Problems are easier to solve. You become much more accepting of other people's views. There are many ways of looking at things.

Great works of art are created in just such a way. Opening your mind to not only what is obvious, but also to the hidden meanings of the shadows. And in doing so, you really get to 'See the Light.' Because if not for the shadows, there would be no contrast, no illumination, no focus.

We live in a world of many contrasts. You can choose to look at the world in only one way. Or you can open your mind to the many possibilities.

This time of year reminds me of the many ways of 'Seeing the Light.'

Saturday, September 17, 2011

Easy Macaroni and Cheese


On these cool, Autumn nights, sometimes you need something that will stick to your ribs! Macaroni and Cheese is an all time favorite for that! The good news is that this version is healthy and light. It is very easy to prepare and is excellent for making ahead on busy days and then popping in the oven when you need it. Or you can skip the oven part and eat it instantly. Either way, it is satisfying and delicious.

 Easy Macaroni and Cheese

Serves 4


1/2 box (13.25 oz) Whole Grain Rotini, cooked

1 lg head Fresh Broccoli, cut into small florets, or equivalent amount frozen broccoli florets (about 1- 1/2 cups) steamed or cooked with pasta
(Alternately, use thinly sliced carrots) 
(if baking macaroni in oven, slightly under cook pasta and broccoli)

8 0z Shredded low fat Swiss Cheese, Cheddar, or Cheese of your choice (shredded Mexican blend is delicious)

1 can (10 3/4 oz ) Cream of Celery Soup - 98%  Fat Free version

1/4 cup low fat milk

Two large Tomatoes, sliced

3/4 cup Italian or other seasoned bread crumbs

1-2 tbsp melted butter (optional)

Herbs of choice, such as  1/2 tsp basil, thyme or even a pinch of nutmeg (optional)

Cook pasta and broccoli, together or separate.
In a small saucepan, on medium heat, add soup, cheese and milk together and heat until cheese melts, stirring often. Add herbs if desired, when cheese is melted.

Combine pasta and broccoli and pour melted cheese over all, stirring gently to combine.

At this point you can serve the macaroni and cheese as is, or you can put it in a small casserole dish and arrange sliced tomatoes on top, and sprinkle with bread crumbs (combined with the 2 tbsp melted butter, or left plain)
 Cover and refrigerate to heat later, or bake in a 350 degree oven, uncovered, for 30 minutes until tomatoes are cooked and macaroni is hot and bubbly.

Serve with a nice green salad and a side of apple sauce.


Wednesday, September 14, 2011

The last of the Roses

The last blooms are on the rose bushes now. Summer is coming to an end and soon I will have to say goodbye to my beautiful roses. This beauty is the rose I planted in commemoration of my Mother. She loved yellow roses. I always bought her a bouquet for her anniversary at the end of September. It is only one day before my own anniversary.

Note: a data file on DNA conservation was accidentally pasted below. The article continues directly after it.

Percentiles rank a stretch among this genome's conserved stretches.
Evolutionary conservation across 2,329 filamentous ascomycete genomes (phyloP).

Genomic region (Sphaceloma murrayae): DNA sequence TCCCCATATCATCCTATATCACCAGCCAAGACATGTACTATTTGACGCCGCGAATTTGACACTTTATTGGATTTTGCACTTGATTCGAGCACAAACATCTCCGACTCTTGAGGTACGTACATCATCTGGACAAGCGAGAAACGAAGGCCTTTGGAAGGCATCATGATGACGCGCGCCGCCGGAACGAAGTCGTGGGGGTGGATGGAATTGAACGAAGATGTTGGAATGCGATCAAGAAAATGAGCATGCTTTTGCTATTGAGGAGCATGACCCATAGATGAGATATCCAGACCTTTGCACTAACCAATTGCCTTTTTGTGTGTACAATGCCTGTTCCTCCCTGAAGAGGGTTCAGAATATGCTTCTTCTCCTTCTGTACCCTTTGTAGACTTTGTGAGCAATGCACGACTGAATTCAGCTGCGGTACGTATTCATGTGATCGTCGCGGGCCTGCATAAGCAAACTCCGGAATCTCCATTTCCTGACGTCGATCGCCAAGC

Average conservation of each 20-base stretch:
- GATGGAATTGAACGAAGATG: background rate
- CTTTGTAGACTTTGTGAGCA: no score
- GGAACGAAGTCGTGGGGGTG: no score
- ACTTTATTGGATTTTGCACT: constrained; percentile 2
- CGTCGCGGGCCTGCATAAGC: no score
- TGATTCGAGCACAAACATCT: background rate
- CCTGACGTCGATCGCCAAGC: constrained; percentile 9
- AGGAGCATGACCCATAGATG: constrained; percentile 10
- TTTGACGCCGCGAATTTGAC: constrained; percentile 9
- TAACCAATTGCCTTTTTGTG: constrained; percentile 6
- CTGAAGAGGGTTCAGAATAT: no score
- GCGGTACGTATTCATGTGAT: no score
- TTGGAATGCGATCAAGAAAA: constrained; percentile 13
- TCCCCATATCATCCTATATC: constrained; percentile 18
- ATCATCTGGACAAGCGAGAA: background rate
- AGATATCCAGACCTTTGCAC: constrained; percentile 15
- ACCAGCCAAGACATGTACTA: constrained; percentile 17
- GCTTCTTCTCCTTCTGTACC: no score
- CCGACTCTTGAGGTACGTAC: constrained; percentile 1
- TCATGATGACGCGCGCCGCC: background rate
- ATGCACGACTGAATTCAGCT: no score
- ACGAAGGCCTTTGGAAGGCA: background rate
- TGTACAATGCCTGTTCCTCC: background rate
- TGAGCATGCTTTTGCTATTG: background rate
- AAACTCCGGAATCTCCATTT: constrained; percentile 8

It is not truly a yellow rose, more like apricot, but I couldn't find a yellow that was scented. I refuse to plant a rose that has no scent. This rose has a delicate soft scent.

I have been thinking of my Mother a lot lately. She loved the fall. I miss her. She lived right down the street from me in a little house that she and my father built by hand. I haven't been able to go down there since right after she died. It is at the very end of the road. The time went by so fast.

We used to stay up all night talking together when I would walk down there to visit. She was interested in everything going on in the world. We would have discussions about politics, philosophy, books, history, life.

She would call me up at least once a week and say, 'Hey, K (my nickname), let's go to the tulip festival', or whatever was going on around here. We would pile in my old station wagon and go shopping, antiquing, to craft fairs, to art galleries. In the summer when the kids were home, we would all go to the lake and have picnics. Hubby and my Dad would come to the lake after work and we would cook burgers or hot dogs.

Sometimes she could be so silly and we would laugh until we cried.

I miss that.

The rose was planted in honor of all that she meant to me.

This girly rose is planted along side the steps from my deck. I can't describe to you the heavenly scent she has. Every time I go by her, I have to put my whole face up to her and take deep breaths. She is so sweet. Something has taken a little nibble from her petal, but otherwise she is a very healthy rose that blooms all summer.

This pale ruffly beauty is a surprise this year. I thought she was gone for good. I planted her years ago in a neglected garden over run by morning glory. I hadn't watered her all summer. And then she bloomed, showing off her gorgeous pink ruffles. It has inspired me to reclaim that neglected garden and I will be working on that this fall.